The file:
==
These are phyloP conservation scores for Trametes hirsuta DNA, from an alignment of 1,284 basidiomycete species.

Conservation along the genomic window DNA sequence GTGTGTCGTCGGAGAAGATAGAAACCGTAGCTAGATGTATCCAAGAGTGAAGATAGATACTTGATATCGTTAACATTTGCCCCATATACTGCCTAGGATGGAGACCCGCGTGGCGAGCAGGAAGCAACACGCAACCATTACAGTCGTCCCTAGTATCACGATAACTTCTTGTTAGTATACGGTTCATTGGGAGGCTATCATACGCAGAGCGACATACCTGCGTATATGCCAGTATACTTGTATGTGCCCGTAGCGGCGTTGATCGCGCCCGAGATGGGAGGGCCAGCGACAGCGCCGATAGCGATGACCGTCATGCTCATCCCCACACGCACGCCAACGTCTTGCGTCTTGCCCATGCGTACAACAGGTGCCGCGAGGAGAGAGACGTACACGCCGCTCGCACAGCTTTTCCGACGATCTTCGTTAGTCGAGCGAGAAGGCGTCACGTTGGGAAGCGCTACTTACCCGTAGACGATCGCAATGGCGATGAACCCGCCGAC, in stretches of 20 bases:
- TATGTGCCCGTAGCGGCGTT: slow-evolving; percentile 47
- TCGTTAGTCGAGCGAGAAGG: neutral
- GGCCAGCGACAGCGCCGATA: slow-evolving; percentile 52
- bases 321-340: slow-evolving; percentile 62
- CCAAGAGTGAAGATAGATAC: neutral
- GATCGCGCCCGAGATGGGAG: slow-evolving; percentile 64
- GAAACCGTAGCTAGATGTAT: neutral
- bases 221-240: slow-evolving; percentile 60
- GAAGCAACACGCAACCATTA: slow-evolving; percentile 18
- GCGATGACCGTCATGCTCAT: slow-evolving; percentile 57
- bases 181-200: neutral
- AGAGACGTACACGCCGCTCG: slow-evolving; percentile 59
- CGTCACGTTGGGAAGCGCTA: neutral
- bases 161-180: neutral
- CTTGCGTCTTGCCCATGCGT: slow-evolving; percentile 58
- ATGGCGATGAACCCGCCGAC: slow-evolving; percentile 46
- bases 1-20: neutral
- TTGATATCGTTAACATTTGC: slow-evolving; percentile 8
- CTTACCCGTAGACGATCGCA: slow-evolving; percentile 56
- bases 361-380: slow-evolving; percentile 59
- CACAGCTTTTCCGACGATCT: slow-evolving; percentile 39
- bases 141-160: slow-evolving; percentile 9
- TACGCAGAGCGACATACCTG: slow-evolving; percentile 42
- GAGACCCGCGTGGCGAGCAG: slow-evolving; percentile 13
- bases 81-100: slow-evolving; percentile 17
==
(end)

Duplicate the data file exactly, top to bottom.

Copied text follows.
These are phyloP conservation scores for Trametes hirsuta DNA, from an alignment of 1,284 basidiomycete species.

Conservation along the genomic window DNA sequence GTGTGTCGTCGGAGAAGATAGAAACCGTAGCTAGATGTATCCAAGAGTGAAGATAGATACTTGATATCGTTAACATTTGCCCCATATACTGCCTAGGATGGAGACCCGCGTGGCGAGCAGGAAGCAACACGCAACCATTACAGTCGTCCCTAGTATCACGATAACTTCTTGTTAGTATACGGTTCATTGGGAGGCTATCATACGCAGAGCGACATACCTGCGTATATGCCAGTATACTTGTATGTGCCCGTAGCGGCGTTGATCGCGCCCGAGATGGGAGGGCCAGCGACAGCGCCGATAGCGATGACCGTCATGCTCATCCCCACACGCACGCCAACGTCTTGCGTCTTGCCCATGCGTACAACAGGTGCCGCGAGGAGAGAGACGTACACGCCGCTCGCACAGCTTTTCCGACGATCTTCGTTAGTCGAGCGAGAAGGCGTCACGTTGGGAAGCGCTACTTACCCGTAGACGATCGCAATGGCGATGAACCCGCCGAC, in stretches of 20 bases:
- TATGTGCCCGTAGCGGCGTT: slow-evolving; percentile 47
- TCGTTAGTCGAGCGAGAAGG: neutral
- GGCCAGCGACAGCGCCGATA: slow-evolving; percentile 52
- bases 321-340: slow-evolving; percentile 62
- CCAAGAGTGAAGATAGATAC: neutral
- GATCGCGCCCGAGATGGGAG: slow-evolving; percentile 64
- GAAACCGTAGCTAGATGTAT: neutral
- bases 221-240: slow-evolving; percentile 60
- GAAGCAACACGCAACCATTA: slow-evolving; percentile 18
- GCGATGACCGTCATGCTCAT: slow-evolving; percentile 57
- bases 181-200: neutral
- AGAGACGTACACGCCGCTCG: slow-evolving; percentile 59
- CGTCACGTTGGGAAGCGCTA: neutral
- bases 161-180: neutral
- CTTGCGTCTTGCCCATGCGT: slow-evolving; percentile 58
- ATGGCGATGAACCCGCCGAC: slow-evolving; percentile 46
- bases 1-20: neutral
- TTGATATCGTTAACATTTGC: slow-evolving; percentile 8
- CTTACCCGTAGACGATCGCA: slow-evolving; percentile 56
- bases 361-380: slow-evolving; percentile 59
- CACAGCTTTTCCGACGATCT: slow-evolving; percentile 39
- bases 141-160: slow-evolving; percentile 9
- TACGCAGAGCGACATACCTG: slow-evolving; percentile 42
- GAGACCCGCGTGGCGAGCAG: slow-evolving; percentile 13
- bases 81-100: slow-evolving; percentile 17